Wild Ice

pond hockey - 1

12.14.18

There’s this interesting interlude in our weather, from mid-November to mid-December, in which the temperatures are low enough to make ice on the ponds and lakes, but before the snow arrives to cover it up.  Once, back in 2004, a few years after we had moved to the lake, a group of outdoor enthusiasts called to say that Birch Lake, in nearby Jewel Basin and a few miles up the trail, had amazing ice.  Don and I grabbed our skates and hiked up to join the families who were skating on ice which was so smooth and so clear, that when you glided across the pond, you could see schools of fish swimming below your feet.  I remember laughing out loud.  Then, suddenly, the ice began to break at the edges of the lake and  you could feel the whole pond begin to move, and there was this loud sucking noise, like when you pull the plug in a bathtub.  Everybody skated as fast as they could toward shore, and I remember just running off the lake, then running on the ground for a long time, knowing I was ruining the edges of my hockey skates.  None of us had any idea what had happened, as we watched a two-foot wave of water slosh up the sides of the lake and wash back over the ice.  Later, we learned that a 7.9 earthquake had occurred in Alaska, at the same time we were skating, and there was an article about it in the local paper afterwards.  We still talk about it this time of the year.

We have this little pond on a neighbor’s property, a brief walk from our house.  You follow the deer path, cross the neighbor’s driveway, up a short knoll through the trees, and there’s the pond.  The neighbors are not here in the winter, but Don called them in San Diego to get permission, and they just asked him to please not fall in.  It was A Wonderful Life Christmas last year, when the grandkids were all here, and they sledded down our long, steep, and winding snow packed road, and they skated on the little pond, which Don spent hours each day, clearing snow.  Last week-end, we had a few brief days of ice, when the temperatures went down into the teens for both day and night.  Don loved clearing the ice and skating in the afternoons.  There’s an old rusted aluminum lawn chair at the edge of the pond, and I like to sit there, watching, and listening for cracks in the ice, and smelling the trees, and looking for eagles.  The kitties followed me through the snowy woods and Gary assumed the goalie’s position while Chatpeau huddled in the underbrush, a safe distance away.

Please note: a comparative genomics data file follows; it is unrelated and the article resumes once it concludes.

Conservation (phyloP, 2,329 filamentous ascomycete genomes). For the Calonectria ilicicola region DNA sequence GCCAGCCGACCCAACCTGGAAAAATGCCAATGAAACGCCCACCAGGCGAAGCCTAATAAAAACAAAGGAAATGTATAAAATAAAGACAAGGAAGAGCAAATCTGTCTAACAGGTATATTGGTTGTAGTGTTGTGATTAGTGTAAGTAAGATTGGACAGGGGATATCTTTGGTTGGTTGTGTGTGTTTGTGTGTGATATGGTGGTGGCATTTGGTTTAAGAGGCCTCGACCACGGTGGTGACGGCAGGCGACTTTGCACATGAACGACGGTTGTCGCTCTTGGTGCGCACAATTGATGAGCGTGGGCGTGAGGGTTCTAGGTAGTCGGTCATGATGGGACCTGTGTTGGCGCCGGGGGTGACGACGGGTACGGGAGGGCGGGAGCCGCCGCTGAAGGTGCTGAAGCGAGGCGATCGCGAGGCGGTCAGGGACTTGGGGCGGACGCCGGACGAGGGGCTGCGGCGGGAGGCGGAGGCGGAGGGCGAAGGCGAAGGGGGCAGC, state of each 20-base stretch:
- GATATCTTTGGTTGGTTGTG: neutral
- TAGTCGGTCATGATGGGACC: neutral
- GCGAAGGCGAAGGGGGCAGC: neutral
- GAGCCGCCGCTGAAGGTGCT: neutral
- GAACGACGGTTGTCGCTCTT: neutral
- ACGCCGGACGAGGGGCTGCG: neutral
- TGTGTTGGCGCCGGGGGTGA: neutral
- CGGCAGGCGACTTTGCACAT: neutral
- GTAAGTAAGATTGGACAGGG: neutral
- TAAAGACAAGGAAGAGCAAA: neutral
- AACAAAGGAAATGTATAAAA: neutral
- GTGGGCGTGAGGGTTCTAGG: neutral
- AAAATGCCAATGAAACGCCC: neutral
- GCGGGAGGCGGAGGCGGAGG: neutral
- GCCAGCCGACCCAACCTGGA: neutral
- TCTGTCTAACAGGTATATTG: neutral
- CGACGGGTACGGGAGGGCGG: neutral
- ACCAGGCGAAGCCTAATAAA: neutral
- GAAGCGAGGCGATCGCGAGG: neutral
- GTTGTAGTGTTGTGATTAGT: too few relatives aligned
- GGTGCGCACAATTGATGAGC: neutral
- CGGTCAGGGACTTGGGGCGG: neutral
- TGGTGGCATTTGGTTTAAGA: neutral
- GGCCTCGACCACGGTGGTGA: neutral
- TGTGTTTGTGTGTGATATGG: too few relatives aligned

But, the days all this week have been windy with temperatures in the 40’s.  The snow in our yard is gone, and there was a clear path in the yard as we walked down to the dock this morning, to watch the Geminid meteor shower.   It was so warm that we wished we’d brought a blanket to put on the dock, so we could lie down on our backs, but, we saw over a dozen shooting stars, before our necks began to hurt.  Rain is predicted tomorrow.   The forecast next week doesn’t look much different, and people are trying to remember if we’ve ever had a Christmas without snow.  It seems that it always comes, just in the nick of time, bringing new adventures, often harrowing, of deep snow and ice-covered roads.  But, I think the transient wild ice days may have come and gone for this year.

Ice

BY GAIL MAZUR
In the warming house, children lace their skates,   
bending, choked, over their thick jackets.
A Franklin stove keeps the place so cozy
it’s hard to imagine why anyone would leave,
clumping across the frozen beach to the river.   
December’s always the same at Ware’s Cove,
the first sheer ice, black, then white
and deep until the city sends trucks of men
with wooden barriers to put up the boys’   
hockey rink. An hour of skating after school,
of trying wobbly figure-8’s, an hour
of distances moved backwards without falling,
then—twilight, the warming house steamy   
with girls pulling on boots, their chafed legs
aching. Outside, the hockey players keep   
playing, slamming the round black puck
until it’s dark, until supper. At night,
a shy girl comes to the cove with her father.
Although there isn’t music, they glide
arm in arm onto the blurred surface together,
braced like dancers. She thinks she’ll never
be so happy, for who else will find her graceful,
find her perfect, skate with her
in circles outside the emptied rink forever?

 

 

 

 

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